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architecture: December 2012 Archives

Video game-like program allows citizens to "play" urban planner


There are some big decisions to be made about the urban planning of Montreal in the coming years.

For example, what will replace the Champlain Bridge? And how will the Turcot Interchange be redeveloped?

These major projects require public input, and a program called Betaville could help do that.

Carl Skelton of the Brooklyn Experimental Media Centre and Martin Koplin of the M2C Institute for Media Technology and Culture in Bremen, Germany have developed the program.

Koplin says Betaville enables citizens to see their city as a "sculpture" in progress, and reminds them that they can have a hand in shaping that sculpture.

Carl Skelton and Martin Koplin visited Montreal this week to give a workshop and public lecture about Betaville.

Listen to their interview with Jeanette:

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Quebec industrial designers look to South Korea for inspiration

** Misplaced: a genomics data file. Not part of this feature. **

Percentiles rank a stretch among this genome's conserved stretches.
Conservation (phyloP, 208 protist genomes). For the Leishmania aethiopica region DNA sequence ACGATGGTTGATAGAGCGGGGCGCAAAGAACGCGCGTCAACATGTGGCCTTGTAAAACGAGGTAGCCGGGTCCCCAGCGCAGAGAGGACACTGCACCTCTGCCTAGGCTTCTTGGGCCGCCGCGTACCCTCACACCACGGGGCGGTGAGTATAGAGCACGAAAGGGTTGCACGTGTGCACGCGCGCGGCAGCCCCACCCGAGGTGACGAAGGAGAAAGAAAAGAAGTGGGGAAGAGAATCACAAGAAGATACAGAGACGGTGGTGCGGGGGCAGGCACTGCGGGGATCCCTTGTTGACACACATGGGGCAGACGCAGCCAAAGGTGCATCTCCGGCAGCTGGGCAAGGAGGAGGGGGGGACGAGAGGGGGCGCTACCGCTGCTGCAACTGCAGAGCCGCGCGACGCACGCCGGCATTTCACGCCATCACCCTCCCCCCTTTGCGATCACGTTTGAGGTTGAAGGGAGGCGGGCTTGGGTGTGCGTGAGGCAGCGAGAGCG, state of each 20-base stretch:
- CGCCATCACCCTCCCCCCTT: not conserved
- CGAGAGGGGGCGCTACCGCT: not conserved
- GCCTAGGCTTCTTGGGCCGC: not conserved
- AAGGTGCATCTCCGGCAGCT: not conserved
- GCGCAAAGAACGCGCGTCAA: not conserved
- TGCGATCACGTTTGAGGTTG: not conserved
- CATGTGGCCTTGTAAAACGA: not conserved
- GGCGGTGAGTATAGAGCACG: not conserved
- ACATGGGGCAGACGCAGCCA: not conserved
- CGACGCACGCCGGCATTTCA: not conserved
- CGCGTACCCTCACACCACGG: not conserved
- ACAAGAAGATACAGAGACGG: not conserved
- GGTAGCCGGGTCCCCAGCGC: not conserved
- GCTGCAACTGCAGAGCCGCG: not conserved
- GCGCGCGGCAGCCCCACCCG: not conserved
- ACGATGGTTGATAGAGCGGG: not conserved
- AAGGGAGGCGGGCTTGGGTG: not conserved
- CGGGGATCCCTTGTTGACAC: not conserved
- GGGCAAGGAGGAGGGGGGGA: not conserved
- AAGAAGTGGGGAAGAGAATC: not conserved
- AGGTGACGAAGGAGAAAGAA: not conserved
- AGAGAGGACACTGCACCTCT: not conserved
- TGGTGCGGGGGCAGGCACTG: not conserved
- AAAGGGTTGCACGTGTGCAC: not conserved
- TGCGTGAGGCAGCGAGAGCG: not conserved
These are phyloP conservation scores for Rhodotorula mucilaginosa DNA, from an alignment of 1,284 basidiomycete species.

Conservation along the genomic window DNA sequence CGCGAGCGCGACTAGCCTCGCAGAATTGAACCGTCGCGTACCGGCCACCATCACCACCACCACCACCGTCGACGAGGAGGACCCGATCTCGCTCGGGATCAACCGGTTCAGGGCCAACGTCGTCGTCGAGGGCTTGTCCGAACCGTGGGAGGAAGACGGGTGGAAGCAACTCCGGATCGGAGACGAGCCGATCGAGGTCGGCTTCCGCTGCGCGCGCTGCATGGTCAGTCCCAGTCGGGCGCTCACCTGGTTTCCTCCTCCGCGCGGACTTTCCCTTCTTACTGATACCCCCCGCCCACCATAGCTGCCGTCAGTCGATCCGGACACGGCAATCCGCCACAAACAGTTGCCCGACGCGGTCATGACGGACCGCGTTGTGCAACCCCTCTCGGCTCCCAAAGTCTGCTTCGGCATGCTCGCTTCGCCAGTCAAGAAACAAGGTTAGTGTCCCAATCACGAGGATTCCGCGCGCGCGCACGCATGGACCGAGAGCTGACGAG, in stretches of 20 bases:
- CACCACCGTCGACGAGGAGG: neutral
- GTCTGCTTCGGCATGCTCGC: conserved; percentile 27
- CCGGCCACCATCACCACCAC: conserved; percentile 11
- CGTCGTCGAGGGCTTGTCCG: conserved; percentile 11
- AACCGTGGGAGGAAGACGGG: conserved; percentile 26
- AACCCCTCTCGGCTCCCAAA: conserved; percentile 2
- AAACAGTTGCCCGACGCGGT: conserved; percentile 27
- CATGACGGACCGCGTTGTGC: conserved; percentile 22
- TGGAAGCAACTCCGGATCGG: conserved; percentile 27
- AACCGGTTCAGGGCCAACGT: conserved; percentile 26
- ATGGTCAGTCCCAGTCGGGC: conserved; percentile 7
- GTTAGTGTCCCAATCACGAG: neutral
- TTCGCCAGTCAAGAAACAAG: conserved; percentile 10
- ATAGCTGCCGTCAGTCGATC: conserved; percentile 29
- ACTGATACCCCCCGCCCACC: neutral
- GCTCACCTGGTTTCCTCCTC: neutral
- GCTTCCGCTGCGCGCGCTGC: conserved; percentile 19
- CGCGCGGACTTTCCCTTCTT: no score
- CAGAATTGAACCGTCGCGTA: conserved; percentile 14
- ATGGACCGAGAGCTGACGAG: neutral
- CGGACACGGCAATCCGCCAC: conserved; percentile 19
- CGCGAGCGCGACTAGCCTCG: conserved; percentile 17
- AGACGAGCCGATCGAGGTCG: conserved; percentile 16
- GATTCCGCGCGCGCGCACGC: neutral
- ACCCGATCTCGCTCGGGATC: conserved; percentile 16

1_blogue_dikini_portrait.jpgEugénie Manseau and Philippe Carreau are partners at the industrial design studio Dikini.

They were recently awared 2012 Phyllis Lambert Design Montréal Grant. The $10,000 award will allow them to travel to Seoul, South Korea to study public space and urban furniture.

"Seoul is an digital city and that really interests us. We want to go there and see which technologies are really helping citizens," says Manseau.

For example, she says there are light posts and bus shelters that act as internet "hotspots".

A "data cloud" around a piece of public furniture has information about public transit scedules, weather, and local news. As well, members of the public can contibute to the data cloud.

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